He has been called “the poet laureate of technology” and a writer who is “erudite, witty, thoughtful, and accessible.” Now Henry Petroski turns to the subject of books and bookshelves, and wonders whether it was inevitable that books would come to be arranged vertically as they are today on horizontal shelves. As we learn how the ancient scroll became the codex became the volume we are used to, we explore the ways in which the housing of books evolved. Petroski takes us into the pre-Gutenberg world, where books were so scarce they were chained to lecterns for security. He explains how the printing press not only changes the way books were made and shelved, but also increased their availability and transformed book readers into book owners and collectors. He shows us that for a time books were shelved with their spines in, and it was not until after the arrival of the modern bookcase that she spines faced out.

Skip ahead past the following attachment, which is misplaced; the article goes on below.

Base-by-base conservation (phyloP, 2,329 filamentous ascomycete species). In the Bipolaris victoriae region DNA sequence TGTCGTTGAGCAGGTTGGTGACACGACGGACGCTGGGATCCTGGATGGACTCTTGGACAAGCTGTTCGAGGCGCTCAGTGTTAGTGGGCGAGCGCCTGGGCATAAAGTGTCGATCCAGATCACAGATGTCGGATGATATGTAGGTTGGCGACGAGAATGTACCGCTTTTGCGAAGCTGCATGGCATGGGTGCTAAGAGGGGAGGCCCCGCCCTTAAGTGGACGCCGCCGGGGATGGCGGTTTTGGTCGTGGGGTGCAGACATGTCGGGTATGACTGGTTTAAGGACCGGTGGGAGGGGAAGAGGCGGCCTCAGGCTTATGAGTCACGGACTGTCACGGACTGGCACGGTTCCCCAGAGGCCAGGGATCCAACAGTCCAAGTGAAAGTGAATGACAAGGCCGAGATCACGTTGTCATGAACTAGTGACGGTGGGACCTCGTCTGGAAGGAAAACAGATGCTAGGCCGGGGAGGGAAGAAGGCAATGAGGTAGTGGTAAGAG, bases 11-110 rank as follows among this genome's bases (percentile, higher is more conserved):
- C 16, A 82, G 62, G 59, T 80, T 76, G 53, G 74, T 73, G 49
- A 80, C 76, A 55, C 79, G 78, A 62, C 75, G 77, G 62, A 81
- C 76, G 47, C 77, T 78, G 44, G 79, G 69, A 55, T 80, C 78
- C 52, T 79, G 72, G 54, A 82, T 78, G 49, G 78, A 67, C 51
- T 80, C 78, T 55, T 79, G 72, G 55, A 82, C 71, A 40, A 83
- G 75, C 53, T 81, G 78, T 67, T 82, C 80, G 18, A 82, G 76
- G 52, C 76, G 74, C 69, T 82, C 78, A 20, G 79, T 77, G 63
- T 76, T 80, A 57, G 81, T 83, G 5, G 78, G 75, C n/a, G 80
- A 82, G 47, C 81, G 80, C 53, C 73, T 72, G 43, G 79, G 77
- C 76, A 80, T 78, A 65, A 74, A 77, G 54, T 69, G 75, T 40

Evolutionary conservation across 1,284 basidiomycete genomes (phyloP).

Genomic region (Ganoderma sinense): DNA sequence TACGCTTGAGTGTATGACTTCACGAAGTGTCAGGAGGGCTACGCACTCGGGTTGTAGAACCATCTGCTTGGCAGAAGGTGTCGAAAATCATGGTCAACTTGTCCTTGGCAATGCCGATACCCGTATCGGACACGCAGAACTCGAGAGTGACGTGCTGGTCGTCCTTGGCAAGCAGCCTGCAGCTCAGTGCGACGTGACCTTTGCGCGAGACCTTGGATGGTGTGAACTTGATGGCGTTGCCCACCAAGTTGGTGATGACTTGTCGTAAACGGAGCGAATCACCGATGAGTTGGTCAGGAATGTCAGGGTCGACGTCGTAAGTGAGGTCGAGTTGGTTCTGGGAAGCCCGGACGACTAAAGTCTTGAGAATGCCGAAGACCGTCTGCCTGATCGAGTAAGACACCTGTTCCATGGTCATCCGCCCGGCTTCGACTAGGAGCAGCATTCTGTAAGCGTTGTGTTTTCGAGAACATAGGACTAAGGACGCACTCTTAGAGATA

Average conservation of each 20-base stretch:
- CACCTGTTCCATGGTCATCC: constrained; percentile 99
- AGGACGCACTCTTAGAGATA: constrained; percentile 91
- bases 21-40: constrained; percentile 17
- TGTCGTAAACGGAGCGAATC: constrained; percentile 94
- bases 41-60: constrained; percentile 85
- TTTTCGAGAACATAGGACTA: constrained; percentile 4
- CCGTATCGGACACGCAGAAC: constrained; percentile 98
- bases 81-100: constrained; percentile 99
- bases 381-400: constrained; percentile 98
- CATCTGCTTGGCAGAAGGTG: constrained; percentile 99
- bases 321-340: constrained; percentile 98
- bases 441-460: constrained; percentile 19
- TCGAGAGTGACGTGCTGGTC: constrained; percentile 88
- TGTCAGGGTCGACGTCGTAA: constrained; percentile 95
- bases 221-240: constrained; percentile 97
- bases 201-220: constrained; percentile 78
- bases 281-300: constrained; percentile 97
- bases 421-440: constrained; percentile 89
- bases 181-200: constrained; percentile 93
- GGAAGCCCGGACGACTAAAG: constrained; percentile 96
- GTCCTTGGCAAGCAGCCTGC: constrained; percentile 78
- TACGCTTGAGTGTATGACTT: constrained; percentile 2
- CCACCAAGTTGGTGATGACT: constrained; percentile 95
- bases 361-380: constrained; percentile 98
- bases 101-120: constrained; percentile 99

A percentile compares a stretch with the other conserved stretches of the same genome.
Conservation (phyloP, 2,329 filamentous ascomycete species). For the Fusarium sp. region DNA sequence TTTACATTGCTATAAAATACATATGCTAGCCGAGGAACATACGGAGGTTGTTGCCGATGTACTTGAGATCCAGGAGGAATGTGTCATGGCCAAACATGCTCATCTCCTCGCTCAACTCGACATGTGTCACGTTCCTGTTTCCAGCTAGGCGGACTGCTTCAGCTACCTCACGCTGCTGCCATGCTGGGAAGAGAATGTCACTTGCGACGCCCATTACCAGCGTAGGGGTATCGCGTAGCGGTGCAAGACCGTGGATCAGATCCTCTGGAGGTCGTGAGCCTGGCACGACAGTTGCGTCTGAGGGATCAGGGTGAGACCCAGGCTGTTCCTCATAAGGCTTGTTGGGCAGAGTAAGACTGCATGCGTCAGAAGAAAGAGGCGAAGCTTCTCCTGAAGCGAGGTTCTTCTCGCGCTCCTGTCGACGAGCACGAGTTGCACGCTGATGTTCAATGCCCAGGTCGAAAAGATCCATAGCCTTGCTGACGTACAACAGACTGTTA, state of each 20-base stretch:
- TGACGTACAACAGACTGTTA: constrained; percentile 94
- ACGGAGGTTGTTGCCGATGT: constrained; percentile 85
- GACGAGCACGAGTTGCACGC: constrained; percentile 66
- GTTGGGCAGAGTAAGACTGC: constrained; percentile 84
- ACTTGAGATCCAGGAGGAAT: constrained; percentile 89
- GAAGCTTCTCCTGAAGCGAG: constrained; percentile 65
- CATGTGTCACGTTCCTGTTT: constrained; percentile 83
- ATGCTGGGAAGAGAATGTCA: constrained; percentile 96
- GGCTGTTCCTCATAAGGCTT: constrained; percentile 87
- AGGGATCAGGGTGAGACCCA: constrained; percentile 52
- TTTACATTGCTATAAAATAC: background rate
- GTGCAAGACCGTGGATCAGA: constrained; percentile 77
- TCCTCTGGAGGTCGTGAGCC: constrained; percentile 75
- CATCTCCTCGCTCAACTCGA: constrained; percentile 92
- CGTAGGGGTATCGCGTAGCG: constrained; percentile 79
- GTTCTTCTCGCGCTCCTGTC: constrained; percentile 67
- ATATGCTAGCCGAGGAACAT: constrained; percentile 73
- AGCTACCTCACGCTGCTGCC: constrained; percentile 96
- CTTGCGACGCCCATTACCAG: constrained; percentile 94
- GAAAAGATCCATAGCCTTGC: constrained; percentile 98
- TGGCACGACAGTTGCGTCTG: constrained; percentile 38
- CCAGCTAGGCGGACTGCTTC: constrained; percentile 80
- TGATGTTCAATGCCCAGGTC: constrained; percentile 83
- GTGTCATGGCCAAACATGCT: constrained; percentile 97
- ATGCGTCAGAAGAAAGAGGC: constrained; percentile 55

In delightful digressions, Petroski lets Seneca have his say on “the evils of book collecting"; examines the famed collection of Samuel Pepys (only three thousand titles: old discarded to make room for new); and discusses bookselling, book buying, and book collecting through the centuries. This is the ultimate book on the book: how it came to be and how we have come to keep it.
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“For anyone interested in the craft of reading, [this book] is a compulsive necessity.”
New York Times Book Review